Holon Design Museum.Credit: Tomer Appelbaum

Despite the abundance of activities on offer, there isn’t even a hint of urban life in the compound. No galleries, cafes or kiosks sprung up around it, or any street art, because there’s no actual street. There are no passersby who will pass through randomly other than in their cars, en route to the nearby mall.

The wrong location

In the downtown area, even one in the heart of Holon that’s in desperate need of renewal, the museum could have made a difference. In its current location, even if it screamed to the heavens for people to look at it – and by its own admission it isn’t yelling hard enough – no one would hear it.

The old formula of location, location and location is surely contributing to its stagnation – perhaps even more than its inherent limitations, like the lack of museum collections, its limited dimensions or exhibitions aimed at a too narrow segment of the population. The museum could probably deal with all those issues. But in order not to degenerate, it needs a proper urban setting, which doesn’t seem to be in sight.

Urbanity is a valuable commodity that’s created layer upon layer over the years. The recipe for success can’t be found in any book; it emerges only in retrospect.

Today’s global trend is to return to the central cities that have deteriorated because of the exodus to suburbia and malls, and to rehabilitate those urban components that have already proven themselves.

The Guggenheim Museum in Bilbao, Spain.Credit: Pau Barrena/Bloomberg

News of this trend apparently hasn’t reached Holon, which is insisting on establishing a new center in the suburban complex of the museum and the Mediatheque. It’s not too risky to predict that the city will come out losing on both sides. The existing downtown area will continue to decline and the new center won’t take off. Such things have already happened.

Holon is a city that never sleeps; it never stops trying to revive itself and never stops its efforts to enter the big leagues, instead of just being itself, a proper, mid-sized city with a heart. It branded itself as the “children’s city” and then the “design city.” It is developing “story gardens” or something like that and there are countless sculptural attractions, of which the Design Museum is indisputably one. But as was already written here in a similar vein when the museum opened, all these may make a name for the city, but it doesn’t make a city.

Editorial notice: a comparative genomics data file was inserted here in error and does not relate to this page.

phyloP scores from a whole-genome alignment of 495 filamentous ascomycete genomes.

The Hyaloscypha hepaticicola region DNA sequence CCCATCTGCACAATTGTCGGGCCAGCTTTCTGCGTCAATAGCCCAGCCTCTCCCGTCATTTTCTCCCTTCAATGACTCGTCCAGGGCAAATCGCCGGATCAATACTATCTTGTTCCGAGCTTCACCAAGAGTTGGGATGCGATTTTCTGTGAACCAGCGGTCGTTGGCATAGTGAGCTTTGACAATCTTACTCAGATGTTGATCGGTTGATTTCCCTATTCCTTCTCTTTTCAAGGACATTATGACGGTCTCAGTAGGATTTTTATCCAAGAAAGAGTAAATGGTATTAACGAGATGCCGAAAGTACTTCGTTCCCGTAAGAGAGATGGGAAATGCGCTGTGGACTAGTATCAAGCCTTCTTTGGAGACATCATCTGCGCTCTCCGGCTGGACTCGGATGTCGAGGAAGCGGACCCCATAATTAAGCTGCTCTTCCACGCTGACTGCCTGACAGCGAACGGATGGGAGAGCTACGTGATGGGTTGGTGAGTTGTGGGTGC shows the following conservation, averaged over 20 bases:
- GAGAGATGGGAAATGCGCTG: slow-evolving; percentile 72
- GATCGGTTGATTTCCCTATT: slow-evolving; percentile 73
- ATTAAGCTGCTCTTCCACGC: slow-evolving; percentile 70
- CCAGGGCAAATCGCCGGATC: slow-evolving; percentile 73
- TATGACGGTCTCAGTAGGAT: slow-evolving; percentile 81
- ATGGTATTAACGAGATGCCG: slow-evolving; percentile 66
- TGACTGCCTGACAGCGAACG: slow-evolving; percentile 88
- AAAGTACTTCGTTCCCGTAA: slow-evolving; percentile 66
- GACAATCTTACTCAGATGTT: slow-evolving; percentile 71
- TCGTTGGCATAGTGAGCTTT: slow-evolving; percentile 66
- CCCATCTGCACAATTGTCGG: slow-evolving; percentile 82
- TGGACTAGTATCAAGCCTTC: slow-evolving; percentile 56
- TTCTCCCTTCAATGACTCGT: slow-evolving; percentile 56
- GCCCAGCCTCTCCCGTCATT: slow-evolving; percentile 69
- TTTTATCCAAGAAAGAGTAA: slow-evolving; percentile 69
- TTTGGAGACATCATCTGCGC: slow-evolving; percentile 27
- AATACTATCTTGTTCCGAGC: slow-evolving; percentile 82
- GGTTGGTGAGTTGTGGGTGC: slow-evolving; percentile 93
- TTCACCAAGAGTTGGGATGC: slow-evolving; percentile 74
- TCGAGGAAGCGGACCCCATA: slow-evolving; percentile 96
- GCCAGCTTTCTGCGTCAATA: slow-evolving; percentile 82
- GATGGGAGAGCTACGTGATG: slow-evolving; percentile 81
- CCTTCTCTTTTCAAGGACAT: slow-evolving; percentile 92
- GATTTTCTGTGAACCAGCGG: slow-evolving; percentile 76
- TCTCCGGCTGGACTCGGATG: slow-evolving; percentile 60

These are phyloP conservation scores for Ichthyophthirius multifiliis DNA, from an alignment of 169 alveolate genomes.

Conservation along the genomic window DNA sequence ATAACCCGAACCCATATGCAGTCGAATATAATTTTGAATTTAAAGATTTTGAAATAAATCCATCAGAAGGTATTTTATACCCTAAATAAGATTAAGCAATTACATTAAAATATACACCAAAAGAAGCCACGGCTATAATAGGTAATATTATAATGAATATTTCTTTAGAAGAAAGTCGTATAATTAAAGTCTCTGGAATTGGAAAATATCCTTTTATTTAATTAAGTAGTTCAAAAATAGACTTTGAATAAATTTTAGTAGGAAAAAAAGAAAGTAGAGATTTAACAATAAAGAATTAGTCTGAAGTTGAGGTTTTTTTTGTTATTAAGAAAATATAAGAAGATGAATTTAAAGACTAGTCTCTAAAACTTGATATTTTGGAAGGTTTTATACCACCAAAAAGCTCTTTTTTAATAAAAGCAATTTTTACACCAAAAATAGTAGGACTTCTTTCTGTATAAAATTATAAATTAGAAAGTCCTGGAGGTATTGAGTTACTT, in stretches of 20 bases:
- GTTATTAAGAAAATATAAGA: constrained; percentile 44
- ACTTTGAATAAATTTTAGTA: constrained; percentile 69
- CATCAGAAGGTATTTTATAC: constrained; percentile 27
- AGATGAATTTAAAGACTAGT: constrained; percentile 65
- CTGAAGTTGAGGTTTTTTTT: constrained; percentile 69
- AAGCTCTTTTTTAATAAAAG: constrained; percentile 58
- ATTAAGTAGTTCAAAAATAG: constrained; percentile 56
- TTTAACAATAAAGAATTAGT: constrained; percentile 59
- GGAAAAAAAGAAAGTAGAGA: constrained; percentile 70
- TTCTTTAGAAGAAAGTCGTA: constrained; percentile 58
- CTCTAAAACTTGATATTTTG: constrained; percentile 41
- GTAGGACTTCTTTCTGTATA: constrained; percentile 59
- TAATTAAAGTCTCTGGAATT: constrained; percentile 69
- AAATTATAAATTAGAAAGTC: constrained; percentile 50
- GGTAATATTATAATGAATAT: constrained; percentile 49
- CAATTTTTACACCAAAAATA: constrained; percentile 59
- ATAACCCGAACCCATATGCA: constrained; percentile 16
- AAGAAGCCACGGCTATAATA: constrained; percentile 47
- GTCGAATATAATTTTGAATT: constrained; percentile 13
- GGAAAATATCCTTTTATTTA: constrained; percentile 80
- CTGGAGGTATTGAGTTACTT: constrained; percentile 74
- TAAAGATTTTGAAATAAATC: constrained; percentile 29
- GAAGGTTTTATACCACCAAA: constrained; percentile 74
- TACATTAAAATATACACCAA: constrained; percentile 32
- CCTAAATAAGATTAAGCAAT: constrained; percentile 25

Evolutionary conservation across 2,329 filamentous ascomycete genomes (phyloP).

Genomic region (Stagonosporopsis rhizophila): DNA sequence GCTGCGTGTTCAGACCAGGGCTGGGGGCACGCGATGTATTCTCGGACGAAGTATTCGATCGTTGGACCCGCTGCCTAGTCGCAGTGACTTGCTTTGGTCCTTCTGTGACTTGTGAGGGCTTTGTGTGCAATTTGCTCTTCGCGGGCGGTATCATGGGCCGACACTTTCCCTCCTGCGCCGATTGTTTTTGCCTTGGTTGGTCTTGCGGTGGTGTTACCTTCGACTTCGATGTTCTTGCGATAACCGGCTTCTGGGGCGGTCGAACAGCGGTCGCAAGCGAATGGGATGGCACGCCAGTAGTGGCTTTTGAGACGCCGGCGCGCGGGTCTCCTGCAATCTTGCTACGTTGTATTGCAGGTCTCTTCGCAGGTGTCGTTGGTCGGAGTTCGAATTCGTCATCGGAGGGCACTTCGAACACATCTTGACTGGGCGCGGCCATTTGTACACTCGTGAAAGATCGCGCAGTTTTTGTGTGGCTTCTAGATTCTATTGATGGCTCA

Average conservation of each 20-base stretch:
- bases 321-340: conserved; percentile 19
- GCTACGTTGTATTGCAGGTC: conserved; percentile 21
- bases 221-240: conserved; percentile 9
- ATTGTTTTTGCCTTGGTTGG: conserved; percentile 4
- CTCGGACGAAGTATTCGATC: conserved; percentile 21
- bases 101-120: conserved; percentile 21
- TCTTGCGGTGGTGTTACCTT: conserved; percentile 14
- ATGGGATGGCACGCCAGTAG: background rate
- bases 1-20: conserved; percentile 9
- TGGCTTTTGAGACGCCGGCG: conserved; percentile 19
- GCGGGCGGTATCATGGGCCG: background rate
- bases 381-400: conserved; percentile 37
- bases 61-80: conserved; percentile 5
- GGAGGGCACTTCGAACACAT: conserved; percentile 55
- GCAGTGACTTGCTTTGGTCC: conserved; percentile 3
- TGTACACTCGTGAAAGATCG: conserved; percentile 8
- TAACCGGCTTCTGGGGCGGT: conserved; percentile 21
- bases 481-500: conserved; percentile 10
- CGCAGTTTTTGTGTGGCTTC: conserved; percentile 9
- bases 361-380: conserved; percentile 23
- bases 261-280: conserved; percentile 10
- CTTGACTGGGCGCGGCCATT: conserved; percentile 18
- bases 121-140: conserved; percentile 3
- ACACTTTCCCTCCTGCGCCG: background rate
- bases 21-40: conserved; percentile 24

Back to Bilbao, where the Bilbao effect hasn’t been a bed of roses even for the city for which it’s named. Two years ago Bilbao hosted a pan-European cultural conference that examined the implications of the effect over time. The Guardian’s correspondent, Chris Michael, reported in his paper that he was surprised to discover a city that was “strangely quiet,” with relatively empty streets, and a sterile museum complex with no graffiti in sight. It turns out that the Guggenheim boosted the city’s economy but the prosperity did not trickle downward.

Life in Bilbao got more expensive since the museum opened in 1997, but unemployment has remained as high as ever, particularly among young people. Local culture activists complained to Michael that the city doesn’t really support culture, only showcase projects. Does the Guggenheim actually encourage creativity in the city, or is it just a Disneylandish castle on the hill, asks Michael. Does the Bilbao effect spread culture, or just spread money?

Put another way, would the Design Museum, even if wildly successful, have any effect on the Holon’s distressed Jesse Cohen neighborhood? That’s food for thought.